Globalization has made international disease transmission easier, but it is unlikely to lead to large-scale global propagation in this case. For Ebola, the barriers to global spread are high. Highly infectious people are desperately sick; they will not be boarding airplanes. Travelers entering this stage after reaching their destinations will be identified and isolated by properly functioning health systems.
Nigeria provides an edifying example. The collapse of Liberian-American Patrick Sawyer in Lagos’s busy international airport on July 20 was the nightmare scenario—Ebola unleashed in a crowded venue, in a teeming megacity of the developing world. But rapid, well-coordinated action on the part of the Nigerian government averted disaster, and that West African nation’s incipient outbreak has been contained, despite a health system below developed-world standards.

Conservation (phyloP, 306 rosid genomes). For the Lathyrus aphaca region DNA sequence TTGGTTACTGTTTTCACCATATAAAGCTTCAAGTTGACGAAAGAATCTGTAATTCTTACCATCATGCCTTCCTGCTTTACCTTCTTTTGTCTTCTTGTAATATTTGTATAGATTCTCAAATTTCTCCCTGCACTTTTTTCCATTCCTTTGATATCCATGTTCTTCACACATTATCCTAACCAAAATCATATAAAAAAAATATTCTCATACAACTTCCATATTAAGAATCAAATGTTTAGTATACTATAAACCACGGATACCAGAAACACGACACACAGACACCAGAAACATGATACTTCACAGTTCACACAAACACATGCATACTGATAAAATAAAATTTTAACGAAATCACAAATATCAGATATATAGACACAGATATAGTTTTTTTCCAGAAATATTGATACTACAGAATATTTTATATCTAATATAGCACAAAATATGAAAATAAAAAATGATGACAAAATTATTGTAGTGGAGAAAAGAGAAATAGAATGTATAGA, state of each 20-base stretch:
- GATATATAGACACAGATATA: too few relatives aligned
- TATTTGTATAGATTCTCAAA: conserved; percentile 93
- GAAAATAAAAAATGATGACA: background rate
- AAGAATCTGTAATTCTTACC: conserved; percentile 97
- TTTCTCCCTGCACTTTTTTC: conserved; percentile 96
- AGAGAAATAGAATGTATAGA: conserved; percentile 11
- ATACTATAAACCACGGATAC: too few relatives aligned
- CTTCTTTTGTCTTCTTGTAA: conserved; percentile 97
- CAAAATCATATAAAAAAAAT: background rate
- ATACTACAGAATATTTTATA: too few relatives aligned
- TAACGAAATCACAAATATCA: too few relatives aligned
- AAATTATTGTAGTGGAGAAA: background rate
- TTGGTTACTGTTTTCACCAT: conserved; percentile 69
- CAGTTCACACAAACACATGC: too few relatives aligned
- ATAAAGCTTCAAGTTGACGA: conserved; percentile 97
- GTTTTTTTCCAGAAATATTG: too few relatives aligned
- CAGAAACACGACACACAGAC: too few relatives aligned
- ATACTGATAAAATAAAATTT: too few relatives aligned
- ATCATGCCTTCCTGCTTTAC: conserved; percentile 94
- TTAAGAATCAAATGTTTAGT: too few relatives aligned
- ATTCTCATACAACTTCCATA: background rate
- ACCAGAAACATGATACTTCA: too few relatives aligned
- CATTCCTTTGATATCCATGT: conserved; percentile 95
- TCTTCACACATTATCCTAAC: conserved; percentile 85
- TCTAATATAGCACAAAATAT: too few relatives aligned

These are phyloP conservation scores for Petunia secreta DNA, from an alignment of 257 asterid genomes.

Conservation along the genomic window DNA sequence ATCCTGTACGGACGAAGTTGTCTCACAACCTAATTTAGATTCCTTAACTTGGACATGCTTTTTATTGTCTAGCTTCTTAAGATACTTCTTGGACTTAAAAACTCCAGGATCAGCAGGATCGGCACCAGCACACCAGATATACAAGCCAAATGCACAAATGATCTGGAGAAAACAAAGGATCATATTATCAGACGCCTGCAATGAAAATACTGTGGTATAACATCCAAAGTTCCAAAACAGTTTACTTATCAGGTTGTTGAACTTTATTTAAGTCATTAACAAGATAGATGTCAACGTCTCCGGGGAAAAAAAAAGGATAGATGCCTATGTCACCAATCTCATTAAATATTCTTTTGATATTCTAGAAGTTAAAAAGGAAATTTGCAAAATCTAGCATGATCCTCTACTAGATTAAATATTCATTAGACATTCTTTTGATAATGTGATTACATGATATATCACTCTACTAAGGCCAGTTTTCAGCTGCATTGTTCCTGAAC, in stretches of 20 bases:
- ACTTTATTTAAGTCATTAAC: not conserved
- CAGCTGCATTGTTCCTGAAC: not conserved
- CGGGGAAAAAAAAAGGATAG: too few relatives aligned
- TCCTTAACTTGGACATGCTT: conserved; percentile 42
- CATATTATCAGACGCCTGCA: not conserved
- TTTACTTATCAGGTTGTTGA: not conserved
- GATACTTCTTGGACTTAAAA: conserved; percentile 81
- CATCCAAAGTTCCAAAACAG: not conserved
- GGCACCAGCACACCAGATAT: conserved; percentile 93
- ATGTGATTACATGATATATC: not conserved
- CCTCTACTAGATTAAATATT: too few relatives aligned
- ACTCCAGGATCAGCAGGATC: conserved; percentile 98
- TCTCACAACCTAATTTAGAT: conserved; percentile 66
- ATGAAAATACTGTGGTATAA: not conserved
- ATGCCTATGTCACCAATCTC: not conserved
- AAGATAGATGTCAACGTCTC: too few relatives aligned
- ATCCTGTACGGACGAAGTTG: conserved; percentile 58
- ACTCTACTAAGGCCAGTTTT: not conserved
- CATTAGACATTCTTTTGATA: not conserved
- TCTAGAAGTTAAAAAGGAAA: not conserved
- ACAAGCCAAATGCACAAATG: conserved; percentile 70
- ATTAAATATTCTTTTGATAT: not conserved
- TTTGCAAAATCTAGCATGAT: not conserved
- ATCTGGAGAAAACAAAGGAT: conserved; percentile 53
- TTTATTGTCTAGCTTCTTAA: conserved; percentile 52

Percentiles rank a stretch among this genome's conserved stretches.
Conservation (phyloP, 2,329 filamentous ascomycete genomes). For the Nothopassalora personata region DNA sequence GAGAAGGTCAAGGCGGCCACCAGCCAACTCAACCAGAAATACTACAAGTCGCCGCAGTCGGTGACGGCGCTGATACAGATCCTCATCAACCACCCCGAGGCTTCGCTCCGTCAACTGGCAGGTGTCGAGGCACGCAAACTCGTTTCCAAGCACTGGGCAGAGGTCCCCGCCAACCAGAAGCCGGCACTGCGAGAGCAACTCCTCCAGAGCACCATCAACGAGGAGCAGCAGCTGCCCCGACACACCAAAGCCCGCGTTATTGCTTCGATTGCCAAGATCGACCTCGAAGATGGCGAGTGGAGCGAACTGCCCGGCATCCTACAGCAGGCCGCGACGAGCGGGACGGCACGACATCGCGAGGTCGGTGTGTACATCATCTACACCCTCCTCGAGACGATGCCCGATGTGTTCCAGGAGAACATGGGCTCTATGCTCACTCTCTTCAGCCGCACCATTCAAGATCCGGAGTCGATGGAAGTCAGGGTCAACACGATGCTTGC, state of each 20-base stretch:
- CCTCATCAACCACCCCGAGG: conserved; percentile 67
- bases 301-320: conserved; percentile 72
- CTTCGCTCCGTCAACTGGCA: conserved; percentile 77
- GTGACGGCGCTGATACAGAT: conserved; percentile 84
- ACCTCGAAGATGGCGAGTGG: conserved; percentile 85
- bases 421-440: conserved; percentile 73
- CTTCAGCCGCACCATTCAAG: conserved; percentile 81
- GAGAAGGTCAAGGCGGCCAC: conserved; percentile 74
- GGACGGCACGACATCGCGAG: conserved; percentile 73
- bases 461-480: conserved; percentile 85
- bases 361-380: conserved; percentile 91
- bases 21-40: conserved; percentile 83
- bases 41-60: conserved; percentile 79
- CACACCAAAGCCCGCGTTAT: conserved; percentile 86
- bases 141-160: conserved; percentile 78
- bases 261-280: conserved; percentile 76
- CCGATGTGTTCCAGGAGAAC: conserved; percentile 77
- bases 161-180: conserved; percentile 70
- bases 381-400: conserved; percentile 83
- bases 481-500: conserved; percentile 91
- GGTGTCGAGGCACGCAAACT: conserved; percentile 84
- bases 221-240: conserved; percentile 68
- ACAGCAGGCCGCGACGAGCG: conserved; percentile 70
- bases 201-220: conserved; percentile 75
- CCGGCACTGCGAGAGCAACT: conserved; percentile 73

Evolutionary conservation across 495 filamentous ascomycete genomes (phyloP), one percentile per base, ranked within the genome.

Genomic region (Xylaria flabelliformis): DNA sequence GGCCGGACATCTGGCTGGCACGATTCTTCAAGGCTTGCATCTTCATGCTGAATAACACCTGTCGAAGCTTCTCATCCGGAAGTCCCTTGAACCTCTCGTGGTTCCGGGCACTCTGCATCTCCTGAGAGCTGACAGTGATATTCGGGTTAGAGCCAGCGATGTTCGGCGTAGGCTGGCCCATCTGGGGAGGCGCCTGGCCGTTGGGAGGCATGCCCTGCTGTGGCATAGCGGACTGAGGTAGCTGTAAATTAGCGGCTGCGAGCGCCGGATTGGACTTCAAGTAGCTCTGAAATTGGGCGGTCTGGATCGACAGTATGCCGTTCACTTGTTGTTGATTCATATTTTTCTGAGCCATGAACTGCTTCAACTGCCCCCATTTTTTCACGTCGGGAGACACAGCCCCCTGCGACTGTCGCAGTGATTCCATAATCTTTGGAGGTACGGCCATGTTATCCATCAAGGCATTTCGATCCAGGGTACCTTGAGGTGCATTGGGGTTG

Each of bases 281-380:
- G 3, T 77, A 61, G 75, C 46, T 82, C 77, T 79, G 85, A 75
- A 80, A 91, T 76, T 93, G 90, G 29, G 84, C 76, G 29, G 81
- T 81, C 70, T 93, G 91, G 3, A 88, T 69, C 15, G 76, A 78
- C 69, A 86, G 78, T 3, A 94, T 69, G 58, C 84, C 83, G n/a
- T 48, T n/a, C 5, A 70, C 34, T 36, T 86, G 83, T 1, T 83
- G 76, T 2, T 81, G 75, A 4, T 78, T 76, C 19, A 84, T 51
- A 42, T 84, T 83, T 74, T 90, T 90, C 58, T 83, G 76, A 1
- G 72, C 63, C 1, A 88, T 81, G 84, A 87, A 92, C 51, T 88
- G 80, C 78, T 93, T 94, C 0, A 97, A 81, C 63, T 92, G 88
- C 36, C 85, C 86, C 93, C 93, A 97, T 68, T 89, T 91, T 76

Misjudgments are possible, as when Ebola patient Thomas Eric Duncan was turned away from a Dallas hospital, and subsequently died on Oct. 8. Protective protocols can be insufficient or break down, as was the case for health-care workers who cared for Duncan and for a nurse’s assistant who contracted Ebola in Spain. But as the threat of Ebola importation becomes more widely understood, health-care professionals and facilities are better prepared with each passing day. What the public should understand is this: Vigilance and decisive action can halt Ebola’s spread even under adverse circumstances.